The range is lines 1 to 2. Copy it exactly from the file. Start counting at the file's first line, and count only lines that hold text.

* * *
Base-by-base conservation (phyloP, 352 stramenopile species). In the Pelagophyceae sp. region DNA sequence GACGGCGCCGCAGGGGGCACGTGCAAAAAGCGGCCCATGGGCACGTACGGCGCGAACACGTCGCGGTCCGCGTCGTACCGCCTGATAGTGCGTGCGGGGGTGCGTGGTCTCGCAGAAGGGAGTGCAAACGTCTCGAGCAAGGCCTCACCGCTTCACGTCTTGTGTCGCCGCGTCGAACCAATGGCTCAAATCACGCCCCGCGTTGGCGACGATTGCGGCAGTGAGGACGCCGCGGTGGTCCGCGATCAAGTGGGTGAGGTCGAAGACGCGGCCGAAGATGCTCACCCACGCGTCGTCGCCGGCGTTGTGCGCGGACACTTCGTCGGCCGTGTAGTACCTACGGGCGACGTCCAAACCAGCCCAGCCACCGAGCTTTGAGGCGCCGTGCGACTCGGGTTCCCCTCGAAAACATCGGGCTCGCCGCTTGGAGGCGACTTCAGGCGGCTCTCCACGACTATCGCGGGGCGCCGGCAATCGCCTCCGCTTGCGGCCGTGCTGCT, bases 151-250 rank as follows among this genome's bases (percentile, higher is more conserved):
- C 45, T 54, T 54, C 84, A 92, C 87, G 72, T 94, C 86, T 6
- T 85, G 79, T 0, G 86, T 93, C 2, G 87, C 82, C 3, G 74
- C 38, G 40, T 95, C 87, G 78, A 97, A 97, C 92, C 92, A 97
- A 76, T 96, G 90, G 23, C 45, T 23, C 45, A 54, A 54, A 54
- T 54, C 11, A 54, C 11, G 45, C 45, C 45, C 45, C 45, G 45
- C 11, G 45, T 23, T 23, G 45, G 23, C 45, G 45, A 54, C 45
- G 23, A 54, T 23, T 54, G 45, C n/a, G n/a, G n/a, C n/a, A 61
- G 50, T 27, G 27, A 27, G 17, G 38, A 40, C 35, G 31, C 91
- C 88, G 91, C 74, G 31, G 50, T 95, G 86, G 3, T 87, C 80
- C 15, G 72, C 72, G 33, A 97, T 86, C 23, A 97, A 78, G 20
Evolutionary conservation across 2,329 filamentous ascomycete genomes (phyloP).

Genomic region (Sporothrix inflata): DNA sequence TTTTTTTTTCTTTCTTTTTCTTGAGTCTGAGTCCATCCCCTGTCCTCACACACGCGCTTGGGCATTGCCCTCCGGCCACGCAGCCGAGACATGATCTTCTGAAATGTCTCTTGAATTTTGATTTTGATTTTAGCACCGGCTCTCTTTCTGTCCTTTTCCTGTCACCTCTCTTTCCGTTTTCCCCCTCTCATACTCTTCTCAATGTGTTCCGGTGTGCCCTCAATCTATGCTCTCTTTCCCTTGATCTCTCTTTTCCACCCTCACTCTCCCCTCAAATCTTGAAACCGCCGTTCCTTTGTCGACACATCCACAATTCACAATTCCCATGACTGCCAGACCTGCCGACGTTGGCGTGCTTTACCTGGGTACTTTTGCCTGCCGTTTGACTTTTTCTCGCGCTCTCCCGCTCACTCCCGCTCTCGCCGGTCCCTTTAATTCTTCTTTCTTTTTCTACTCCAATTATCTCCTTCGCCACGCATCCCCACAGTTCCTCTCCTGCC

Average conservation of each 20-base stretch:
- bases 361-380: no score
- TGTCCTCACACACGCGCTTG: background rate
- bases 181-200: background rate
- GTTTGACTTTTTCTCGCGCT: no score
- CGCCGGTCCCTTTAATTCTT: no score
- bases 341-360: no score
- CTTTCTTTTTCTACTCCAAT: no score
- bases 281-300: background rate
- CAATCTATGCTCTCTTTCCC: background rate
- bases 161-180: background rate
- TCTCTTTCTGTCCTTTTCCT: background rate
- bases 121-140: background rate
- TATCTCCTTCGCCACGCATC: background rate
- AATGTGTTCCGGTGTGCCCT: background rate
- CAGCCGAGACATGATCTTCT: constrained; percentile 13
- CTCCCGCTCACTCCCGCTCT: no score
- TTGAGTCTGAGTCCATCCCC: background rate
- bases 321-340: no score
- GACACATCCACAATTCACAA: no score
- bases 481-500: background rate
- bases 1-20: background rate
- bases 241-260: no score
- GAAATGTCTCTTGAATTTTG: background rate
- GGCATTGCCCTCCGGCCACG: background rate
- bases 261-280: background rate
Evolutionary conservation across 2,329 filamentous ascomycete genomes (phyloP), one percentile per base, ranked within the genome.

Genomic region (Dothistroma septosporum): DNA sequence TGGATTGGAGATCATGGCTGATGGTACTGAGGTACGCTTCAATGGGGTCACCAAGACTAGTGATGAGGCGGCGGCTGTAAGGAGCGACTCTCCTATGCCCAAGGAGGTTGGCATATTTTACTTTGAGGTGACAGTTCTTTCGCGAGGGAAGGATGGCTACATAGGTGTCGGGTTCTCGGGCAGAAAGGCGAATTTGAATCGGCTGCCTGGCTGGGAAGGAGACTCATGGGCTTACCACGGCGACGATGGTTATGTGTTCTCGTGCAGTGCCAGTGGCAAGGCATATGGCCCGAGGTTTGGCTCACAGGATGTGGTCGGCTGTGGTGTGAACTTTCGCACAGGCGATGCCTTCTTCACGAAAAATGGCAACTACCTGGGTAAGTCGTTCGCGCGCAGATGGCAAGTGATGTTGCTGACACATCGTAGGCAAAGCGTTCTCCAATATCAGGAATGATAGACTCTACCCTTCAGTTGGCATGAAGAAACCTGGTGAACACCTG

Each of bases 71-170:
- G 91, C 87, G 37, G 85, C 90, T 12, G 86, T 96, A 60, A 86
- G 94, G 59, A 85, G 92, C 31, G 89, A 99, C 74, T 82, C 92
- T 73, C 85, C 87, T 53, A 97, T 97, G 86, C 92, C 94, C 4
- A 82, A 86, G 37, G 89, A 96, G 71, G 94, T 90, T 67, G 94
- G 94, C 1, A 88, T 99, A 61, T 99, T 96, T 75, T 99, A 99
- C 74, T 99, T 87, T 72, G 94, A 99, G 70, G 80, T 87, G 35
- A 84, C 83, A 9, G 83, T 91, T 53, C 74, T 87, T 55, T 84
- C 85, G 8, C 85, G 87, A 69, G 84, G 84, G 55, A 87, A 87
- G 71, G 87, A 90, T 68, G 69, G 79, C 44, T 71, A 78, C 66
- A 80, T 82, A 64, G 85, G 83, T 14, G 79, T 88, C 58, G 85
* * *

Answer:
Base-by-base conservation (phyloP, 352 stramenopile species). In the Pelagophyceae sp. region DNA sequence GACGGCGCCGCAGGGGGCACGTGCAAAAAGCGGCCCATGGGCACGTACGGCGCGAACACGTCGCGGTCCGCGTCGTACCGCCTGATAGTGCGTGCGGGGGTGCGTGGTCTCGCAGAAGGGAGTGCAAACGTCTCGAGCAAGGCCTCACCGCTTCACGTCTTGTGTCGCCGCGTCGAACCAATGGCTCAAATCACGCCCCGCGTTGGCGACGATTGCGGCAGTGAGGACGCCGCGGTGGTCCGCGATCAAGTGGGTGAGGTCGAAGACGCGGCCGAAGATGCTCACCCACGCGTCGTCGCCGGCGTTGTGCGCGGACACTTCGTCGGCCGTGTAGTACCTACGGGCGACGTCCAAACCAGCCCAGCCACCGAGCTTTGAGGCGCCGTGCGACTCGGGTTCCCCTCGAAAACATCGGGCTCGCCGCTTGGAGGCGACTTCAGGCGGCTCTCCACGACTATCGCGGGGCGCCGGCAATCGCCTCCGCTTGCGGCCGTGCTGCT, bases 151-250 rank as follows among this genome's bases (percentile, higher is more conserved):
- C 45, T 54, T 54, C 84, A 92, C 87, G 72, T 94, C 86, T 6